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Return to (Un)Happiness? Subjective Response of Romanians to Economic Crisis and Government Interventions between 2009 and 2012

posted Jun 16, 2017, 12:53 AM by Naomi Naghi   [ updated Nov 19, 2017, 12:17 AM by Sergiu Baltatescu ]
Sergiu Bălțătescu1
Journal of Social Research & Policy
Volume: 7, Issue: 1, pp. 97-109
Date: July 2016
ISSN: 2067-2640 (print), 2068-9861 (electronic)

Abstract: Very soon after the fall of the communism, Romania was confronted with an economic crisis that went on for almost ten years. With the objective of entering NATO and EU accomplished, and GDP rising to unprecedented levels, subjective well-being levels of Romanians returned to those from 1990. However, the critics looked with skepticism to this recovery, observing that the unfinished or wrongly directed reforms, together with undesirable outcomes that the capitalism brought such as increase in social inequality and anomie, conduced to a fragile economic and social system. Their apprehensions seem to be confirmed when Romania fully resented the new global economic crisis which started in 2008. In this paper I will analyze the response of Romanians to the menaces of economic crisis and government corrective measures between 2009 and 2012. I will examine variations in the structure and the inequality of subjective well-being, trying to explain how changes in the social situation of the socially excluded groups provoked a response from their part. I will show that the happiness of the Romanians decreased along these years. Partly, this had as effect the large scale protests which started at the end of 2011, which culminated with the demise of the Government. I conclude that potential for upheaval was not consumed entirely by this political change, and strong political dissatisfaction predicted further mass protest movements.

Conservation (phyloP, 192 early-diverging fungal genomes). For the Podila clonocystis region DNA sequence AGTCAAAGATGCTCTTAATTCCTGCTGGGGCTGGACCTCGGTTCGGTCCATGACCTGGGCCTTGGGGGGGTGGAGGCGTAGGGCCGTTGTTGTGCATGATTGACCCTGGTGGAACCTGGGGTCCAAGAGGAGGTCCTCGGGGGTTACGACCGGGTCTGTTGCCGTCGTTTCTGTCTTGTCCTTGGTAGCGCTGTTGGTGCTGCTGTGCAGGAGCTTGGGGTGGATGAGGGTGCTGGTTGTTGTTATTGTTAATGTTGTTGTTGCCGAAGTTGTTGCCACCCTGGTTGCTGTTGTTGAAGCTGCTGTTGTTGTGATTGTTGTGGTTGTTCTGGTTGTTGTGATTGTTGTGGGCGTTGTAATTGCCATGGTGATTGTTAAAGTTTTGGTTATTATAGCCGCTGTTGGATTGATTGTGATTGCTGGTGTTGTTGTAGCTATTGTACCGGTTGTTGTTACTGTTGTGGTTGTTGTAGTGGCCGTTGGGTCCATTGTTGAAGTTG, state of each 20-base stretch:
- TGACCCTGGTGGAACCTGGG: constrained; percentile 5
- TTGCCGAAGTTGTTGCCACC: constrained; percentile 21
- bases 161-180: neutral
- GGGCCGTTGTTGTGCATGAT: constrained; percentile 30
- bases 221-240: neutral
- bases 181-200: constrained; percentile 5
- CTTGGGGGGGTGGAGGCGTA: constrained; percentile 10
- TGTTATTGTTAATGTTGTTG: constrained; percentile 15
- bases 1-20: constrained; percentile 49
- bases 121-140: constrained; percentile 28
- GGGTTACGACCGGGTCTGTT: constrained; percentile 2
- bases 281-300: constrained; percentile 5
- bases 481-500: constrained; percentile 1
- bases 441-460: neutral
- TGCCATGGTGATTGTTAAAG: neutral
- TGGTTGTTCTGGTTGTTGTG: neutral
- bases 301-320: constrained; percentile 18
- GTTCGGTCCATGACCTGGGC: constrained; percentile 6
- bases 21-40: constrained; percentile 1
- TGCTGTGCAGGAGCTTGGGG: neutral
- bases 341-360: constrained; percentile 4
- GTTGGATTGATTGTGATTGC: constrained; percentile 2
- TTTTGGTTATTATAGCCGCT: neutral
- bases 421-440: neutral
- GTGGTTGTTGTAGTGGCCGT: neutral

Keywords: Subjective Well-being; Economic Crisis; Eastern European Countries; Transition. 


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